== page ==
According to this invention, there is provided a method for parallel-in serial-out conversion comprising the following steps: firstly, injecting carriers at a plurality of discrete inputs, and accumulating thereby along the length of a substrate of semiconductor material in an active region thereof situated between a first current electrode and a detector, a corresponding standing distribution of ambipolar carriers; secondly, after substantial accumulation has taken place, applying through the substrate a readout pulse of electric current, the readout pulse being of such matched amplitude and duration that the corresponding distribution of ambipolar carriers is swept towards the detector along the entire length of the active region without excessive diffusion spread of the distribution and without excessive thermal dissipation; thirdly, detecting during the duration of the pulse a parameter dependant upon local ambipolar carrier density and producing thereby a serial output signal.

The inputs may include an array of diodes formed in the substrate situated between the first current electrode and the detector, and electrical signals in the form of biased voltages applied to the diodes via synchronous gates to enable carrier injection. The injection period may be limited by select input timing and by operation of the synchronous gates. However, the diode inputs may be fed continuously, the injection period effectively being terminated as the ambipolar carriers are swept away in response to the readout pulse.

Alternatively carriers may be injected by the transfer of ambipolar carriers from extended inputs integral with the substrate.

Apparatus for performing the method above, comprises: a substrate of semiconductor material capable of temporarily sustaining a spatial distribution of ambipolar carriers; first and second spaced current electrodes in electrical contact with the substrate detector means situated between the first and second current electrodes, the detector means being responsive in use to a parameter dependent upon a local density of ambipolar carriers for providing a serial output signal; and multiple input means for injecting information carriers and accumulating in an active region of the substrate situated between the first current electrode and the detector means, a corresponding distribution of ambipolar carriers.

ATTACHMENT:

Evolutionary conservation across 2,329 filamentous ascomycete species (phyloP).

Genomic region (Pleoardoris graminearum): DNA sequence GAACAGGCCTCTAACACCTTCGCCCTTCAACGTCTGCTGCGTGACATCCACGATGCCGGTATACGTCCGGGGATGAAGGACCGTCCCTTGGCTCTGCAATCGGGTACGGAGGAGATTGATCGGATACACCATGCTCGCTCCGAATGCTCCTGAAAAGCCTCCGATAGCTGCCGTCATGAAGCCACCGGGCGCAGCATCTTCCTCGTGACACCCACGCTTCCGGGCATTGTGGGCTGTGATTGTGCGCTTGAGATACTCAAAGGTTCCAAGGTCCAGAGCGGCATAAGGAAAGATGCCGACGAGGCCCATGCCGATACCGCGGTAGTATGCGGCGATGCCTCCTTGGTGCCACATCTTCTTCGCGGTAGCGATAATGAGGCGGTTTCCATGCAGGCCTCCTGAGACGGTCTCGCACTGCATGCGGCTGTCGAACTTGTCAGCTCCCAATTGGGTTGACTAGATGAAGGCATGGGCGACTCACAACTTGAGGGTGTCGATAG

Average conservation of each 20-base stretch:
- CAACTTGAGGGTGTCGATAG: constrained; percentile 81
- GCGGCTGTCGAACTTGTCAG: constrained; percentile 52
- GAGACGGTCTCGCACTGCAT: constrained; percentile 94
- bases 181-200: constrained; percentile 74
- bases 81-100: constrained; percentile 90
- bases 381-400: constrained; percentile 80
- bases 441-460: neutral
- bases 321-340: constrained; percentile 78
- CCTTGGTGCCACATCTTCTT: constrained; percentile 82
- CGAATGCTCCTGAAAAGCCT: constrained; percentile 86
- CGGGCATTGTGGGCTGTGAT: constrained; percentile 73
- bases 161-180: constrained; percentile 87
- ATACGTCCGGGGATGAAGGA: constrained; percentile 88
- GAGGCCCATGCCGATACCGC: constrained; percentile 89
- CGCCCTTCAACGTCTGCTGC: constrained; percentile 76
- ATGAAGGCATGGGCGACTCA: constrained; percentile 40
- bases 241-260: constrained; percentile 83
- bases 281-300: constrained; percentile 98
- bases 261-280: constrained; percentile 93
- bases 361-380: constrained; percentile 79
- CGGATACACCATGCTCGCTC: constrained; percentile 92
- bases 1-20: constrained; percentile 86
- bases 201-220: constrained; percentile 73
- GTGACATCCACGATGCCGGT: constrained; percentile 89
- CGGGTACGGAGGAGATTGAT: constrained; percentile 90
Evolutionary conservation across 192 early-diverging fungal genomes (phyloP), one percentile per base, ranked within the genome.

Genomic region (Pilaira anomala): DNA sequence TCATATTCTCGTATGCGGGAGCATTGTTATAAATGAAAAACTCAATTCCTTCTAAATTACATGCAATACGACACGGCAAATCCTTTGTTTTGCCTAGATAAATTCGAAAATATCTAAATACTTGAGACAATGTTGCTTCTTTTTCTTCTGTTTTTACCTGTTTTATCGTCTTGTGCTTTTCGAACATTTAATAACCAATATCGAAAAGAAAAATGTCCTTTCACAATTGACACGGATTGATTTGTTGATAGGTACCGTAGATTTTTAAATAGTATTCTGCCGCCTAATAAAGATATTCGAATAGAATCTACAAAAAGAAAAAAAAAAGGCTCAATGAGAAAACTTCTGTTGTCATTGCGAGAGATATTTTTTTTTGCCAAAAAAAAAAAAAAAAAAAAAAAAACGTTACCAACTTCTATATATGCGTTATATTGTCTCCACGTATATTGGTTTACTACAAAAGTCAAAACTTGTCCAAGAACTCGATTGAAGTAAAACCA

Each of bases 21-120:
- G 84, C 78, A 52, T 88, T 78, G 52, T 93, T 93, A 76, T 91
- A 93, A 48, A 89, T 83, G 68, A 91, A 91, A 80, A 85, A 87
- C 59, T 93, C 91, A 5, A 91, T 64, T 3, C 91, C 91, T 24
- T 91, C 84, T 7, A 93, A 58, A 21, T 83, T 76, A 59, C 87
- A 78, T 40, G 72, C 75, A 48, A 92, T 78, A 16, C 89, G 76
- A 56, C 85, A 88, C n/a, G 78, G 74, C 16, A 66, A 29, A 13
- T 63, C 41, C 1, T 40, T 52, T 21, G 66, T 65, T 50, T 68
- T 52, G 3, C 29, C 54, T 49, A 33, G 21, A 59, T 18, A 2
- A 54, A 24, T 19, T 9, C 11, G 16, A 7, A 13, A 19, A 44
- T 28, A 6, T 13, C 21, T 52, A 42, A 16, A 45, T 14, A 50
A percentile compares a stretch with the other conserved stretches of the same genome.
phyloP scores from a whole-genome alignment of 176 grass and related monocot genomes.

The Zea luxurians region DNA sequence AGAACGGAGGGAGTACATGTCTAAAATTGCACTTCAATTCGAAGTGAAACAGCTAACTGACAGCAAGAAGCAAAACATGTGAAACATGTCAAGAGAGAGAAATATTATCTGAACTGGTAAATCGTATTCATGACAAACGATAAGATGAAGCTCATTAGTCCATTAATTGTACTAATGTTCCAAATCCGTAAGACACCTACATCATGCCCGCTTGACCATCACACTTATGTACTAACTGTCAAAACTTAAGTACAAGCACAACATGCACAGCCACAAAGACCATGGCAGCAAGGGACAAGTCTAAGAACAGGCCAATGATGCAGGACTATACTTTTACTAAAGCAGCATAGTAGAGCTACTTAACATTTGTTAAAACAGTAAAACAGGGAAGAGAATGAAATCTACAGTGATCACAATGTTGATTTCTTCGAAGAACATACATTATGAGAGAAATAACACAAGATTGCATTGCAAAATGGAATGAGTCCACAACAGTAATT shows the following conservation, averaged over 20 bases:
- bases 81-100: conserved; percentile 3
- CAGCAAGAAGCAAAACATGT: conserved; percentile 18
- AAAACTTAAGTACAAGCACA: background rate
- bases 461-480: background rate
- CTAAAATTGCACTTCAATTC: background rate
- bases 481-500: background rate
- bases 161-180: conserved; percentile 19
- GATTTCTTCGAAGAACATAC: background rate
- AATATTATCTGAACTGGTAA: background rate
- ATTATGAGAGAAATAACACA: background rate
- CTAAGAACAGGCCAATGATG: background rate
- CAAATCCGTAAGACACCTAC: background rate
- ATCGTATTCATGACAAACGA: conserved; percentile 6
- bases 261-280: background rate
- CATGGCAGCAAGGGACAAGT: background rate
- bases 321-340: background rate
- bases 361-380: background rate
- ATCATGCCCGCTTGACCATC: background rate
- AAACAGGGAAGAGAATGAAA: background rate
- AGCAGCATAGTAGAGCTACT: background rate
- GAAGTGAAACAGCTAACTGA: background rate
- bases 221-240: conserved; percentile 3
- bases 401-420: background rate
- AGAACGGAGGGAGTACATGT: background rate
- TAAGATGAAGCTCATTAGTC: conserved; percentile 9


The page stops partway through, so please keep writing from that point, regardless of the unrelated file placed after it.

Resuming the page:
The multiple input means may include an array of spaced diodes formed in the substrate between the first current electrode and the detector means, the diodes being provided with input connectors to enable application of external electrical signals and the injection of information (ie minority) carriers. In this form of the apparatus, the input diodes thereof may be connected to the outputs of a corresponding number of image detectors. In this way and with suitable arrangement of the detectors a serial output 2-dimensioned detector array may be provided.

Alternatively, the multiple input means may include a plurality of detector regions co-extensive with the substrate of semiconductor material. In this case, information carriers may be injected into the active region by the transfer of ambipolar carriers from the detector region.

The detector means may be provided by an output diode formed on the substrate. Alternatively, the detector means may include a third electrode spaced a predetermined distance apart from the second current electrode. The output may be taken, however, across a pair of electrodes a predetermined spacing apart and a predetermined distance from the first current electrode.